We all remember our teenage days; crippling self-doubt, being upset about our bodies, thinking that everybody else had the perfect look and that it was only us who had been afflicted by such bodily disfigurements. Obviously, as we get older, we realise that all teenagers are insecure and that, really, we aren’t as bad looking or as fat as our teenage self thought that we were. However, there is now a rising trend of teenagers considering going under the knife in a bid to correct what they see as their physical flaws. At an age when insecurity and self-doubt are rife, is it really the right option to consider surgical solutions to body hang-ups which will likely disappear along with spots as people get older?
Perhaps it isn’t huge news that teenagers dream about changing the way they look via plastic surgery but the startling statistic that 26% of teenage girls are actively thinking about having cosmetic surgery is extremely disturbing and it is clearly connected to body insecurities which are sadly rife for young women; nine out of ten young women who responded to the BBC survey said that they were unhappy with their body. Obviously, being unhappy with your body is as normal a part of being a teenager as mood-swings and regrettable fashion choices, but when this insecurity drives people into the surgeon’s table then it is surely a trend which needs to be addressed, and quickly.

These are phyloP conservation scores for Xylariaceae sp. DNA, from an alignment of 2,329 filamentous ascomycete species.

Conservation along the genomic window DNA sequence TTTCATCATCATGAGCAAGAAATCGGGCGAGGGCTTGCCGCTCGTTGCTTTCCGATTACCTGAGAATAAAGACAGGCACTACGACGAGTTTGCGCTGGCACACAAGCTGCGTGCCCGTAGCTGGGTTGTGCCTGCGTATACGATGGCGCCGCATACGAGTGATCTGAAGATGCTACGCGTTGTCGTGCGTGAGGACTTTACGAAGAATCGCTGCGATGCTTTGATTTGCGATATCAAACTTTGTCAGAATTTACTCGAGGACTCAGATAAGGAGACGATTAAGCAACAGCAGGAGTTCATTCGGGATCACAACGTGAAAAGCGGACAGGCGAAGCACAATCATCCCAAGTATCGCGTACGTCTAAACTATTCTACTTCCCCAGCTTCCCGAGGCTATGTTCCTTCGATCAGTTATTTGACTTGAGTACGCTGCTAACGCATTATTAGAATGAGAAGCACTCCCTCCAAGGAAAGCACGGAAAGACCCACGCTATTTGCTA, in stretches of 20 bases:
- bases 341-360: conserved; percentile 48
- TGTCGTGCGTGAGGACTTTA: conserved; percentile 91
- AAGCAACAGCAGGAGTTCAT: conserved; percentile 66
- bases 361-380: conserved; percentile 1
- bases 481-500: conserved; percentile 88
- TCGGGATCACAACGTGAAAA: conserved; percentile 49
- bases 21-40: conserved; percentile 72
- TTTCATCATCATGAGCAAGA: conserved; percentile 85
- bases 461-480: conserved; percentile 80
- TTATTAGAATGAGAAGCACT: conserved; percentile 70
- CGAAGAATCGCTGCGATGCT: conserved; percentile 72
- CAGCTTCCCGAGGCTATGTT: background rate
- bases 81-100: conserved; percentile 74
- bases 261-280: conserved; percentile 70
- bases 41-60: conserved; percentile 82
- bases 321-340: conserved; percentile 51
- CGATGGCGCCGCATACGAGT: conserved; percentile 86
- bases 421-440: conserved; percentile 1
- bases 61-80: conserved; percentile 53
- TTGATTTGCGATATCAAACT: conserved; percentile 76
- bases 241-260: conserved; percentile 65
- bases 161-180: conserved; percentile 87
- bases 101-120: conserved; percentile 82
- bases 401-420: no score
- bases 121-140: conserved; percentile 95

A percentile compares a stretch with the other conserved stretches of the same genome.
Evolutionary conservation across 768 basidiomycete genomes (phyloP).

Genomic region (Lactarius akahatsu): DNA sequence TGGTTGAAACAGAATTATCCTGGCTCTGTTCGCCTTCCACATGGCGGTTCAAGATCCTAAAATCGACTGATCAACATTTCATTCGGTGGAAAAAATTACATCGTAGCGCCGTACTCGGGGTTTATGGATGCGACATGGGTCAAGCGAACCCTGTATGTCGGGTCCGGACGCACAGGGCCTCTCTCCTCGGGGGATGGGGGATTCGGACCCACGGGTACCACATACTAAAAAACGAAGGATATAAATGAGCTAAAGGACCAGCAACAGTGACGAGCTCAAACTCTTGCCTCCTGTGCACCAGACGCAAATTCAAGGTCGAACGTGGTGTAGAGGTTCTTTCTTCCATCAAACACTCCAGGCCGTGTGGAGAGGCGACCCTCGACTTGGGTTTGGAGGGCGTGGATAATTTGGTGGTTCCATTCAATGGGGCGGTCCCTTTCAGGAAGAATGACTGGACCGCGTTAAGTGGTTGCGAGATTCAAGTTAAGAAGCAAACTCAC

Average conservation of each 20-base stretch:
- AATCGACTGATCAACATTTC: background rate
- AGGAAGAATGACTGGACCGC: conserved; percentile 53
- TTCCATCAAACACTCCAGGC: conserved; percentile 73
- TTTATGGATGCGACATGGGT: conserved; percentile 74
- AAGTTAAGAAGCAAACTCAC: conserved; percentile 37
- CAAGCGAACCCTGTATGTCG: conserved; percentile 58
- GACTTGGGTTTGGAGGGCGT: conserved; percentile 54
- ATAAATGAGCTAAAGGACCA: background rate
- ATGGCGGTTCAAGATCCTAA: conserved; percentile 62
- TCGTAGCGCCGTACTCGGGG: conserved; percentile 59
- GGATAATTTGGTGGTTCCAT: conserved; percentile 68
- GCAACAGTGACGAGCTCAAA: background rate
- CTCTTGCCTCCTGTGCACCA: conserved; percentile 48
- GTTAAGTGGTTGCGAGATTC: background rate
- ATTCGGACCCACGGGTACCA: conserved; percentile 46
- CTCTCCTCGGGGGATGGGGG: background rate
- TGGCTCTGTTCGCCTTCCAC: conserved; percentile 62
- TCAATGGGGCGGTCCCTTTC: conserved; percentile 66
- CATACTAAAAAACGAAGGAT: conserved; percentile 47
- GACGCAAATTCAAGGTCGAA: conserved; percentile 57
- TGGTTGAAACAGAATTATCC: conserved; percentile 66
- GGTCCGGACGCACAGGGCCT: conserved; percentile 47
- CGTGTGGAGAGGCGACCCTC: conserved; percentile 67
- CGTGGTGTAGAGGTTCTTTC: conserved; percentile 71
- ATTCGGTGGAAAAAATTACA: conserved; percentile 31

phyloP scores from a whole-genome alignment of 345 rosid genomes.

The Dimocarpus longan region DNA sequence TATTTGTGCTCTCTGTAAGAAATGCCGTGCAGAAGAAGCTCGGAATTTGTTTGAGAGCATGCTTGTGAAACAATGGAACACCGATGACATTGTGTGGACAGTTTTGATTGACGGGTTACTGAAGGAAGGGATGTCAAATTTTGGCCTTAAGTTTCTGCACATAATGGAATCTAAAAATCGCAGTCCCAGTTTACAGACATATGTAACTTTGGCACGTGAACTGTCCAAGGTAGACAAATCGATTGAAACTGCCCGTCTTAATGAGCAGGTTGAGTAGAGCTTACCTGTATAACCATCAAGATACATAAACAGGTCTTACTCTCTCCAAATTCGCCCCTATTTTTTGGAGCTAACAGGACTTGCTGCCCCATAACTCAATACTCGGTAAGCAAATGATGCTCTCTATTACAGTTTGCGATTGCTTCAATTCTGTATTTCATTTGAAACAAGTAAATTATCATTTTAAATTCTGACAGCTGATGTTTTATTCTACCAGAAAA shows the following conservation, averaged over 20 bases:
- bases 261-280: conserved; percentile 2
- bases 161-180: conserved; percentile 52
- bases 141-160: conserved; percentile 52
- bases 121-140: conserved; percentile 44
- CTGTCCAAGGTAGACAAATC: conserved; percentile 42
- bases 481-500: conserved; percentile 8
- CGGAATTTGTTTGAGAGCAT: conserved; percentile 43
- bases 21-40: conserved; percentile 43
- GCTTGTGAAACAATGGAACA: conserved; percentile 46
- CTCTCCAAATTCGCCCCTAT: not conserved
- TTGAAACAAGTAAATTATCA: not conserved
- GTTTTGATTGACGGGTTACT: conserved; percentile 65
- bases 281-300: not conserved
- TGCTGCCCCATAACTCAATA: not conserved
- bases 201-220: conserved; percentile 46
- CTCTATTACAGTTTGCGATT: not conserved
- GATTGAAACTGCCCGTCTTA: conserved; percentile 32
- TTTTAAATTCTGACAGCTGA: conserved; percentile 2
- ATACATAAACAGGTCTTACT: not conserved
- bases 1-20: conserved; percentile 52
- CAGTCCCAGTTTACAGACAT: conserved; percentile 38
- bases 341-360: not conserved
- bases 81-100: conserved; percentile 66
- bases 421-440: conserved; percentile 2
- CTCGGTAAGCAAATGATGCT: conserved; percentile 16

At just 13, one respondent told the survey that when she was 16 she was going to go to the U.S in order to have a boob job there. “The things I don’t like about my body are my breasts…I spend almost 100 per cent of my life thinking about it,” she told the BBC. Hopefully, in three years time she will have grown to like her looks a bit more. The pressure on young girls to look a certain way seems to now come from all ends of society, from magazines, T.V and the fashion industry; girls are taught that there is only one way to look and anything else is a dangerous deviation from the norm.
At any age, it is women who top the tables of plastic surgery. 9 out of 10 of all cosmetic surgery procedures performed by members of the British Association of Aesthetic Plastic Surgeons were performed on women.